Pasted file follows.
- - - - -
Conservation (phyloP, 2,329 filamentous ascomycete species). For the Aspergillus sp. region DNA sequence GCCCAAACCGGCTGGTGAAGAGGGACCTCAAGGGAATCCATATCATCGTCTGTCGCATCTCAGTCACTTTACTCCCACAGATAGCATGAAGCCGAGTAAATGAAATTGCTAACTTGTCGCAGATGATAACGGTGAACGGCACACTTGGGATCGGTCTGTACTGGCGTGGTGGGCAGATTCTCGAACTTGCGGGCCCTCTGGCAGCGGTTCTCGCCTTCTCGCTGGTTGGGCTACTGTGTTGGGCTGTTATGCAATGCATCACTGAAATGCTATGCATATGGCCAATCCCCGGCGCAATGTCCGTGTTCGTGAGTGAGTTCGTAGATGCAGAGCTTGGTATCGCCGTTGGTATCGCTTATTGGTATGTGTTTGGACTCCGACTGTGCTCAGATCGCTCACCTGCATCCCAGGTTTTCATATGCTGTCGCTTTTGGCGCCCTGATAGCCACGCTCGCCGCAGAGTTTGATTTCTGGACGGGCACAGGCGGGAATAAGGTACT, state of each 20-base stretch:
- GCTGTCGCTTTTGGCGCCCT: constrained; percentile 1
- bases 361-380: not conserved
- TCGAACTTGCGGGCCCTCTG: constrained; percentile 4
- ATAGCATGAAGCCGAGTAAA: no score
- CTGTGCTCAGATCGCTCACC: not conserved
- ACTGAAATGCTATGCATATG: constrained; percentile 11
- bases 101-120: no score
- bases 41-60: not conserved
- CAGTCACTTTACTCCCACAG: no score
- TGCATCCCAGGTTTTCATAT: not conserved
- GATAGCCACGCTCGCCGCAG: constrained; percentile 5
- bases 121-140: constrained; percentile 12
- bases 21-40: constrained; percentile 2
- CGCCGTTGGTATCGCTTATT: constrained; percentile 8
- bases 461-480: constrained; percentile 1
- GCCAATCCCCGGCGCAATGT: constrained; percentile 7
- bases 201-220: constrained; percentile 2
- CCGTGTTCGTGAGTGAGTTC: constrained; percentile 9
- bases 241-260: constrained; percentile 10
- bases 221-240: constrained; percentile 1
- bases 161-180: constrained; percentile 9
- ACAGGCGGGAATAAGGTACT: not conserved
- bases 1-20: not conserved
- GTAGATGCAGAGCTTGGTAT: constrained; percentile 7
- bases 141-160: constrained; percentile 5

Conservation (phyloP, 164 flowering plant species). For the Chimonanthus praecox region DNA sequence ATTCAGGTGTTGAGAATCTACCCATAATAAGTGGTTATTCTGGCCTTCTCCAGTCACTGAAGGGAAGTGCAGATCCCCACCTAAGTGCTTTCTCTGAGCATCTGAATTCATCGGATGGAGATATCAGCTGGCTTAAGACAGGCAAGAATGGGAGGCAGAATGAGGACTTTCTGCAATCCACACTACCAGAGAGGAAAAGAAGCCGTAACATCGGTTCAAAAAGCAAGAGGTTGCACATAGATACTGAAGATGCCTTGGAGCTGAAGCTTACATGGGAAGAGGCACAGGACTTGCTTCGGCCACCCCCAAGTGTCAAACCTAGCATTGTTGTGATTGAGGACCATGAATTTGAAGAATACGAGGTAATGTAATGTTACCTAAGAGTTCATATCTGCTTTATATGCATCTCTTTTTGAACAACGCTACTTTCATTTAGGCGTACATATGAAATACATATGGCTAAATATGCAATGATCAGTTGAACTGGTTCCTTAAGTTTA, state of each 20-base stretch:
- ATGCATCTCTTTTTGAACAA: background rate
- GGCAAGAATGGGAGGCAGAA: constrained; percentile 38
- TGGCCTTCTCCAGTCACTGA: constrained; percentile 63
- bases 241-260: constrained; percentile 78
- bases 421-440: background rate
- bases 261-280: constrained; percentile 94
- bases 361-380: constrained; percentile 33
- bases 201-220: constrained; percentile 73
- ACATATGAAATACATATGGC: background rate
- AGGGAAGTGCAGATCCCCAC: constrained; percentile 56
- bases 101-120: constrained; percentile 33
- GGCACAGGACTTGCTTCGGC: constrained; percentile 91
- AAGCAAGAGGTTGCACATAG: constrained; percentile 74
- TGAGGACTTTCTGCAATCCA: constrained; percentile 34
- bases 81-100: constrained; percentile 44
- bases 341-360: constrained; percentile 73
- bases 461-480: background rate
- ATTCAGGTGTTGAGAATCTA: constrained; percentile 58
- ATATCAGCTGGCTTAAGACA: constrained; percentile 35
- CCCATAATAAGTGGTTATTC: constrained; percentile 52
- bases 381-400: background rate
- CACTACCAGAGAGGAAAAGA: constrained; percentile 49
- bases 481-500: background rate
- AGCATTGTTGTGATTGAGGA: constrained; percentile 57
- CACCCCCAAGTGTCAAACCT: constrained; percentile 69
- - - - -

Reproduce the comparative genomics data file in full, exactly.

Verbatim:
Conservation (phyloP, 2,329 filamentous ascomycete species). For the Aspergillus sp. region DNA sequence GCCCAAACCGGCTGGTGAAGAGGGACCTCAAGGGAATCCATATCATCGTCTGTCGCATCTCAGTCACTTTACTCCCACAGATAGCATGAAGCCGAGTAAATGAAATTGCTAACTTGTCGCAGATGATAACGGTGAACGGCACACTTGGGATCGGTCTGTACTGGCGTGGTGGGCAGATTCTCGAACTTGCGGGCCCTCTGGCAGCGGTTCTCGCCTTCTCGCTGGTTGGGCTACTGTGTTGGGCTGTTATGCAATGCATCACTGAAATGCTATGCATATGGCCAATCCCCGGCGCAATGTCCGTGTTCGTGAGTGAGTTCGTAGATGCAGAGCTTGGTATCGCCGTTGGTATCGCTTATTGGTATGTGTTTGGACTCCGACTGTGCTCAGATCGCTCACCTGCATCCCAGGTTTTCATATGCTGTCGCTTTTGGCGCCCTGATAGCCACGCTCGCCGCAGAGTTTGATTTCTGGACGGGCACAGGCGGGAATAAGGTACT, state of each 20-base stretch:
- GCTGTCGCTTTTGGCGCCCT: constrained; percentile 1
- bases 361-380: not conserved
- TCGAACTTGCGGGCCCTCTG: constrained; percentile 4
- ATAGCATGAAGCCGAGTAAA: no score
- CTGTGCTCAGATCGCTCACC: not conserved
- ACTGAAATGCTATGCATATG: constrained; percentile 11
- bases 101-120: no score
- bases 41-60: not conserved
- CAGTCACTTTACTCCCACAG: no score
- TGCATCCCAGGTTTTCATAT: not conserved
- GATAGCCACGCTCGCCGCAG: constrained; percentile 5
- bases 121-140: constrained; percentile 12
- bases 21-40: constrained; percentile 2
- CGCCGTTGGTATCGCTTATT: constrained; percentile 8
- bases 461-480: constrained; percentile 1
- GCCAATCCCCGGCGCAATGT: constrained; percentile 7
- bases 201-220: constrained; percentile 2
- CCGTGTTCGTGAGTGAGTTC: constrained; percentile 9
- bases 241-260: constrained; percentile 10
- bases 221-240: constrained; percentile 1
- bases 161-180: constrained; percentile 9
- ACAGGCGGGAATAAGGTACT: not conserved
- bases 1-20: not conserved
- GTAGATGCAGAGCTTGGTAT: constrained; percentile 7
- bases 141-160: constrained; percentile 5

Conservation (phyloP, 164 flowering plant species). For the Chimonanthus praecox region DNA sequence ATTCAGGTGTTGAGAATCTACCCATAATAAGTGGTTATTCTGGCCTTCTCCAGTCACTGAAGGGAAGTGCAGATCCCCACCTAAGTGCTTTCTCTGAGCATCTGAATTCATCGGATGGAGATATCAGCTGGCTTAAGACAGGCAAGAATGGGAGGCAGAATGAGGACTTTCTGCAATCCACACTACCAGAGAGGAAAAGAAGCCGTAACATCGGTTCAAAAAGCAAGAGGTTGCACATAGATACTGAAGATGCCTTGGAGCTGAAGCTTACATGGGAAGAGGCACAGGACTTGCTTCGGCCACCCCCAAGTGTCAAACCTAGCATTGTTGTGATTGAGGACCATGAATTTGAAGAATACGAGGTAATGTAATGTTACCTAAGAGTTCATATCTGCTTTATATGCATCTCTTTTTGAACAACGCTACTTTCATTTAGGCGTACATATGAAATACATATGGCTAAATATGCAATGATCAGTTGAACTGGTTCCTTAAGTTTA, state of each 20-base stretch:
- ATGCATCTCTTTTTGAACAA: background rate
- GGCAAGAATGGGAGGCAGAA: constrained; percentile 38
- TGGCCTTCTCCAGTCACTGA: constrained; percentile 63
- bases 241-260: constrained; percentile 78
- bases 421-440: background rate
- bases 261-280: constrained; percentile 94
- bases 361-380: constrained; percentile 33
- bases 201-220: constrained; percentile 73
- ACATATGAAATACATATGGC: background rate
- AGGGAAGTGCAGATCCCCAC: constrained; percentile 56
- bases 101-120: constrained; percentile 33
- GGCACAGGACTTGCTTCGGC: constrained; percentile 91
- AAGCAAGAGGTTGCACATAG: constrained; percentile 74
- TGAGGACTTTCTGCAATCCA: constrained; percentile 34
- bases 81-100: constrained; percentile 44
- bases 341-360: constrained; percentile 73
- bases 461-480: background rate
- ATTCAGGTGTTGAGAATCTA: constrained; percentile 58
- ATATCAGCTGGCTTAAGACA: constrained; percentile 35
- CCCATAATAAGTGGTTATTC: constrained; percentile 52
- bases 381-400: background rate
- CACTACCAGAGAGGAAAAGA: constrained; percentile 49
- bases 481-500: background rate
- AGCATTGTTGTGATTGAGGA: constrained; percentile 57
- CACCCCCAAGTGTCAAACCT: constrained; percentile 69